July 24 - July 31, 2016

The feature article on silence feels urgent in an age of digital preoccupation.  Do students (adults?) have two hours of silence per day?

Over the past few weeks I've learned about Malcolm Gladwell's podcast "Revisionist History."  This week's newsletter includes several episodes.

A wealth of good reading this week... enjoy!


The Cultural, Cognitive Benefits Of Silence
Nautilus, 7/7/16
"As it turned out, even though all the sounds had short-term neurological effects, not one of them had a lasting impact.  Yet to her great surprise, Kriste found that two hours of silence per day prompted cell development in the hippocampus, the brain region related to the formation of memory, involving the senses.  This was deeply puzzling: The total absence of input was having a more pronounced effect than any sort of input tested."

Portfolios And Presentations Instead Of Tests
Hechinger Report, 7/27/16
"Do presentations, projects and portfolios give a better idea of what a student has learned than a class grade or a score on a standardized exam?  And are they particularly valuable for students who have struggled in traditional high school classes?  Many advocates believe that adopting such an approach to assessment for all students could spur teaching that aims to encourage thinking and reasoning, rather than just passing a test."


More Awe And Wonder --> Less Selfishness
BBC, 8/27/15

On The Challenges Of Teaching Character In Standards-Based Curricula
Atlantic, 7/25/16

Growth Mindset Correlated With Success For Low Income Students
KQED, 7/26/16

Grit: Skateboarder Tries And Fails A Jump... 2,000 Times. Finally Lands It.
YouTube, 6/7/16


How Does Prior Knowledge Work?  How Do I Use It?
Faculty Focus, 7/27/16


All That's New Is Old
New Statesman, 7/26/16

Gladwell: Conceptual Genius vs. Experimental Genius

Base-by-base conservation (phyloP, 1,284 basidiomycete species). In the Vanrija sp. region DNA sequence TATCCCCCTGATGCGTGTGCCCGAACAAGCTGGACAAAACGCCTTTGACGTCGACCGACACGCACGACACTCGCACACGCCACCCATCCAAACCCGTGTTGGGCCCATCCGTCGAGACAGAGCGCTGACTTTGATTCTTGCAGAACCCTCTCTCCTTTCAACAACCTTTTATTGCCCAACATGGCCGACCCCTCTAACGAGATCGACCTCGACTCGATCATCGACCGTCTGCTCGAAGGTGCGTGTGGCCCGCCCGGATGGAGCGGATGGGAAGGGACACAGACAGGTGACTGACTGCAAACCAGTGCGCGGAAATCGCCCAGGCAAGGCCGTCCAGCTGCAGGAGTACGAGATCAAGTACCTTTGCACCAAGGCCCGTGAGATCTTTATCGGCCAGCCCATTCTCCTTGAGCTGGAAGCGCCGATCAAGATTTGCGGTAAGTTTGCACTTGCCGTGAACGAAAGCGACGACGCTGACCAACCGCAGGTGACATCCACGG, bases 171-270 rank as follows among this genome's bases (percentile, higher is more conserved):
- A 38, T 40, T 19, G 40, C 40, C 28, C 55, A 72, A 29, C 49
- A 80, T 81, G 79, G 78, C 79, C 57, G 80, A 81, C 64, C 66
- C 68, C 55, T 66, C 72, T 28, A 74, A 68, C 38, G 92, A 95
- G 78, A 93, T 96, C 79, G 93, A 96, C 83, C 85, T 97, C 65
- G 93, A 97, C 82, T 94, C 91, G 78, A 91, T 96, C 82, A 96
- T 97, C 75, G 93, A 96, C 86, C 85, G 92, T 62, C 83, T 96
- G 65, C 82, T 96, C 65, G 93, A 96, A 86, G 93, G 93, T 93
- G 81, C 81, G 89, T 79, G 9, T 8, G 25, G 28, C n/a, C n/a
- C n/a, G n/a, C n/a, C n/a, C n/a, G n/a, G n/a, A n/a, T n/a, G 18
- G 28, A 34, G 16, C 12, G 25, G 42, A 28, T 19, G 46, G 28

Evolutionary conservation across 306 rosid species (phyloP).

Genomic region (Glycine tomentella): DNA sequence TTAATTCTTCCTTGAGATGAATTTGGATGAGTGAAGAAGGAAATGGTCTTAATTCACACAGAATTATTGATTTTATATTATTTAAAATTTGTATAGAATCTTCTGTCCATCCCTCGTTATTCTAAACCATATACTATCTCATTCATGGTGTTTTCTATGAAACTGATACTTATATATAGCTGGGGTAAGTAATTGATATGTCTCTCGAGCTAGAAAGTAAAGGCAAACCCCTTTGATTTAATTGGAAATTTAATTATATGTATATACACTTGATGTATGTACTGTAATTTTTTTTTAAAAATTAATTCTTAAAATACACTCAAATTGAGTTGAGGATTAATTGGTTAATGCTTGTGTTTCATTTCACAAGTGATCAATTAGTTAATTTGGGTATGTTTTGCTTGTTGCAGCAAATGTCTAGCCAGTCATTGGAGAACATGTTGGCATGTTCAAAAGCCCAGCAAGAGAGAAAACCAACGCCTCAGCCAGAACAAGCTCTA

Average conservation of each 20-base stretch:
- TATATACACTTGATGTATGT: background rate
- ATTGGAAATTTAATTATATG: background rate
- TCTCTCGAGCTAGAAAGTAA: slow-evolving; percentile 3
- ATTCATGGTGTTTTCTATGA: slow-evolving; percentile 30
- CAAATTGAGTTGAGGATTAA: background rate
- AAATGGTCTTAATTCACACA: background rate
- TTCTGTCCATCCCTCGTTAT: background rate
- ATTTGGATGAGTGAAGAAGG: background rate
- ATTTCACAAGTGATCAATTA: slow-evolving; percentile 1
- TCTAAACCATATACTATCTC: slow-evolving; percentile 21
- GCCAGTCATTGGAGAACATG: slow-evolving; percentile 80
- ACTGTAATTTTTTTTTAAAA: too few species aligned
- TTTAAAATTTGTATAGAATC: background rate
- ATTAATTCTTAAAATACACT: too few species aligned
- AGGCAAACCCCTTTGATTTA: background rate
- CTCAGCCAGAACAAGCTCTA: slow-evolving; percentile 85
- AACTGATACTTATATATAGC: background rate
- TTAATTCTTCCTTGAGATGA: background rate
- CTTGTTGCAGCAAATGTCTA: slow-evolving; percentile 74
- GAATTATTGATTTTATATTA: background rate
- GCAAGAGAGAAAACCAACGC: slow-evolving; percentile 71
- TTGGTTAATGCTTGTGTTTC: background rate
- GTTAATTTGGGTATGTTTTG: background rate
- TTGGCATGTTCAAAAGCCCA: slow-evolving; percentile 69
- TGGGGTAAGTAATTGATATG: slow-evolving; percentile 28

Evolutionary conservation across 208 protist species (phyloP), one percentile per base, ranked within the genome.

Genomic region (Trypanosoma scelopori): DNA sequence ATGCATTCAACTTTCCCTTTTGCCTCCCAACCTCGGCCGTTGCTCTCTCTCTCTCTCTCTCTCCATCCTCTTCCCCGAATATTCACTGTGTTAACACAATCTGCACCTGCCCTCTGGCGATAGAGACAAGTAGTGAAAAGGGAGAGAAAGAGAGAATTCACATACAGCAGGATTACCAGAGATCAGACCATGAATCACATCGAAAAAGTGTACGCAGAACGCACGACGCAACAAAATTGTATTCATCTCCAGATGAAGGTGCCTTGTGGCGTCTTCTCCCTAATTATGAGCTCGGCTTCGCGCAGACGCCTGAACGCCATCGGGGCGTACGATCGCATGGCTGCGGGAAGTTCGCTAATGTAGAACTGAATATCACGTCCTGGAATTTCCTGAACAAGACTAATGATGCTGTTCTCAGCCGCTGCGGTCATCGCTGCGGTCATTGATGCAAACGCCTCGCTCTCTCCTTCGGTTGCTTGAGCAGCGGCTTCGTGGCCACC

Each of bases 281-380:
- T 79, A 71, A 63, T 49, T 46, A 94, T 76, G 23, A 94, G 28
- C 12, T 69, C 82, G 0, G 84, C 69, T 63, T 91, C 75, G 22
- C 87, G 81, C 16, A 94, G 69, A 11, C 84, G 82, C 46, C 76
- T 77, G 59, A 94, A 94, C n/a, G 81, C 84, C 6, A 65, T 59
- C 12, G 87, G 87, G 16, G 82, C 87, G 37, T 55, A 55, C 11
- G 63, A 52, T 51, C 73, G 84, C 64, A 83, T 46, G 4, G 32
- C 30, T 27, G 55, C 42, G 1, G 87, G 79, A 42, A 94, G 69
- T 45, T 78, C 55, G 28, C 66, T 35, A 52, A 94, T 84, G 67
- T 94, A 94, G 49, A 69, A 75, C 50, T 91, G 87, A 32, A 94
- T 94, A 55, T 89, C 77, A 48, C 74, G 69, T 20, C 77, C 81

Revisionist History, 7/27/16


Is Cursive Making A Comeback?
Washington Post, 7/26/16


Wikipedia Partners With Libraries For Greater Gender Balance
Pacific Standard, 7/27/16

Ten Tips For Diversifying: From Arts Organizations
Arts Professional, 7/21/16

How Some Colleges Are Considering Diversity In The Curriculum
Atlantic, 7/29/16

Gladwell: Diverse, Low-SES Talent Is Everywhere, But Hard To Find.
Revisionist History, 7/6/16

Gladwell: When Two Colleges Woo Income Diversity In Different Ways
Revisionist History, 7/13/16


Teacher's Guide To Ta-Nehisi Coates' Between The World And Me
Penguin Random House, 7/19/16


Making Time Matter In Leadership Meetings
Harvard Business Review, 9/1/04

How Much Transparency Is The Right Amount Of Transparency?
Harvard Business Review, 10/1/14

An Introduction To Self-Managing Organizations
Harvard Business Review, 12/1/11

How's That Holacracy Thing Going?
Harvard Business Review, 7/1/16


General Guidelines For Writing A Syllabus
Cult Of Pedagogy, 7/24/16

"7 Learning Strategies To Borrow From Kids"
Mental Floss, 7/25/16

Pedagogy, Then Technology (All In Service Of Learning)
George Couros, 7/28/16

Educational "Escape Rooms": Gamification Gets Experiential
Atlantic, 7/28/16

Four Hour Classes, Self-Paced, At This High-Needs Bronx School
Atlantic, 7/19/16


Why We Study Math, A Historical Look
NPR, 7/23/16


An Analysis Of Solar Power Generation In America, By State
Priceonomics, 7/25/16


An Introduction To Machine Learning
Medium, 5/5/14

3D Printing Hits The Fashion World
Quartz, 7/28/16

Drones Are Having Their Smartphone Moment, Becoming Platforms
Quartz, 11/5/15


Some Metrics For Assessing The Health Of A School
Private School Review, 5/26/16


"Virtual First Period": Online Class Makes For Flexible Work, More Sleep.
EdSurge, 7/25/16

Indiana School District Pushes Start Time To 8:35am. More Sleep.
WISHTV, 7/27/16

Um, Ah, Like... On Using Filler Words For Positive Effect
Quartz, 7/25/16

Is There A Science To Morality?
Edge, 7/20/10

Making Procrastination Count: An Interview With Charles Duhigg
Atlantic, 7/25/16